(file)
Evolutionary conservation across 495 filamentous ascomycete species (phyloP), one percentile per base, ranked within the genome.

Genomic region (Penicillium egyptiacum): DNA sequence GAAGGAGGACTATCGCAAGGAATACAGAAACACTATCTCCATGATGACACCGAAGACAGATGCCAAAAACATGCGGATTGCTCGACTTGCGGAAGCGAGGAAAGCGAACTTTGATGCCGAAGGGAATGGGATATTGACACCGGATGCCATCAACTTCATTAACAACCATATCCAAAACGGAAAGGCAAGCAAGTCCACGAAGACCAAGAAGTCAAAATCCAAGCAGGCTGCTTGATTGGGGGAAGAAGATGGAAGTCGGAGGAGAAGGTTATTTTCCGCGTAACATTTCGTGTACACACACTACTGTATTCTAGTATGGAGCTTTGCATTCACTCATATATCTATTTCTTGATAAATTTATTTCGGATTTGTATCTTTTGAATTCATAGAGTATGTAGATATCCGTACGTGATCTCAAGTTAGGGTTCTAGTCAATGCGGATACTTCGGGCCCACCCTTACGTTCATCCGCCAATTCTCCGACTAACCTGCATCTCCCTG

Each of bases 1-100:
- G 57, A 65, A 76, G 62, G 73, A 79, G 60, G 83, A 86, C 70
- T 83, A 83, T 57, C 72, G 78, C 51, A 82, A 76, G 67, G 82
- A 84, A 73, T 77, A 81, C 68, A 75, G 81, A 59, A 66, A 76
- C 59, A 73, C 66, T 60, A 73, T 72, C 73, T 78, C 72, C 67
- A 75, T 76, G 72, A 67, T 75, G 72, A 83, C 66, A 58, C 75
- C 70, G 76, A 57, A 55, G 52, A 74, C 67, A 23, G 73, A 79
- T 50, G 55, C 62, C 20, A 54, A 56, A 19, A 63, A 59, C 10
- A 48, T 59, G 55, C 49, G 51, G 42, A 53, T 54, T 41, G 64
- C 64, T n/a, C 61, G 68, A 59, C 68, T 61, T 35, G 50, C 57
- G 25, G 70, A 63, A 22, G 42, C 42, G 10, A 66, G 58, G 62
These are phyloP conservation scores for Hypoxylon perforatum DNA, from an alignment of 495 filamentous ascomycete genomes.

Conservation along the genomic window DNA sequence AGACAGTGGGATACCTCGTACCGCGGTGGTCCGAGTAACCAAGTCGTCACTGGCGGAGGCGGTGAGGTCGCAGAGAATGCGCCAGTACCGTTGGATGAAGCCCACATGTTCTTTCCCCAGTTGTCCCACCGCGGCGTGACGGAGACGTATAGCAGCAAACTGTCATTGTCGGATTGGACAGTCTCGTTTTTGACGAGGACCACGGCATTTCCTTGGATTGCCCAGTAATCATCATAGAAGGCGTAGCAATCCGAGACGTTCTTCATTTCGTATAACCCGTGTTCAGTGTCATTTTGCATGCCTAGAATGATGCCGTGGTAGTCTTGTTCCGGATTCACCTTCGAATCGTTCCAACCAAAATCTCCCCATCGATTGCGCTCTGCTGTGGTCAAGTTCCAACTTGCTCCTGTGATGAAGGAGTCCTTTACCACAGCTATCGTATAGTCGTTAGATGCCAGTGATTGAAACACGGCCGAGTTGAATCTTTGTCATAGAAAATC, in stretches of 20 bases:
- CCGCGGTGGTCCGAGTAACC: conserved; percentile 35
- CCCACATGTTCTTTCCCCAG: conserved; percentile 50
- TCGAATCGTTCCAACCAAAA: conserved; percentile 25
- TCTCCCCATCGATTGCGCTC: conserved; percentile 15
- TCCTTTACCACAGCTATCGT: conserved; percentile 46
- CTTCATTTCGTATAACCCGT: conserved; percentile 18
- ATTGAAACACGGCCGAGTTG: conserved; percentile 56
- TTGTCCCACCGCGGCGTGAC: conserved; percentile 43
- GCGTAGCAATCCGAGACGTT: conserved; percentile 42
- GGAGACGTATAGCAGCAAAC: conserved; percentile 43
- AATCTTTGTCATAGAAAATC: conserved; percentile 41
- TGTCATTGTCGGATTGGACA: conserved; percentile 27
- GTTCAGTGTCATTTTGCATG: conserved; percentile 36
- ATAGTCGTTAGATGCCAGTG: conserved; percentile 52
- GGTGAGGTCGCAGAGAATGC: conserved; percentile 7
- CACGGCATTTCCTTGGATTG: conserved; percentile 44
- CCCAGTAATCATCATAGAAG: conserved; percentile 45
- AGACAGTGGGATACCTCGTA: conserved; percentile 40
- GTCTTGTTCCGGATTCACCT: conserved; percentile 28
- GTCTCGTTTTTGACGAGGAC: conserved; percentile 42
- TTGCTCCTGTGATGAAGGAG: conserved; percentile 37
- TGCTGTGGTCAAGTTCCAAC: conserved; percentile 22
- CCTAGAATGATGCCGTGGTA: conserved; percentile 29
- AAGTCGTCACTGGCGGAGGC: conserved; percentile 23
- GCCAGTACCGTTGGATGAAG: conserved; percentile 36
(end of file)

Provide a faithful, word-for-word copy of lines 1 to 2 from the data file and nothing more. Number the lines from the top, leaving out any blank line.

Evolutionary conservation across 495 filamentous ascomycete species (phyloP), one percentile per base, ranked within the genome.

Genomic region (Penicillium egyptiacum): DNA sequence GAAGGAGGACTATCGCAAGGAATACAGAAACACTATCTCCATGATGACACCGAAGACAGATGCCAAAAACATGCGGATTGCTCGACTTGCGGAAGCGAGGAAAGCGAACTTTGATGCCGAAGGGAATGGGATATTGACACCGGATGCCATCAACTTCATTAACAACCATATCCAAAACGGAAAGGCAAGCAAGTCCACGAAGACCAAGAAGTCAAAATCCAAGCAGGCTGCTTGATTGGGGGAAGAAGATGGAAGTCGGAGGAGAAGGTTATTTTCCGCGTAACATTTCGTGTACACACACTACTGTATTCTAGTATGGAGCTTTGCATTCACTCATATATCTATTTCTTGATAAATTTATTTCGGATTTGTATCTTTTGAATTCATAGAGTATGTAGATATCCGTACGTGATCTCAAGTTAGGGTTCTAGTCAATGCGGATACTTCGGGCCCACCCTTACGTTCATCCGCCAATTCTCCGACTAACCTGCATCTCCCTG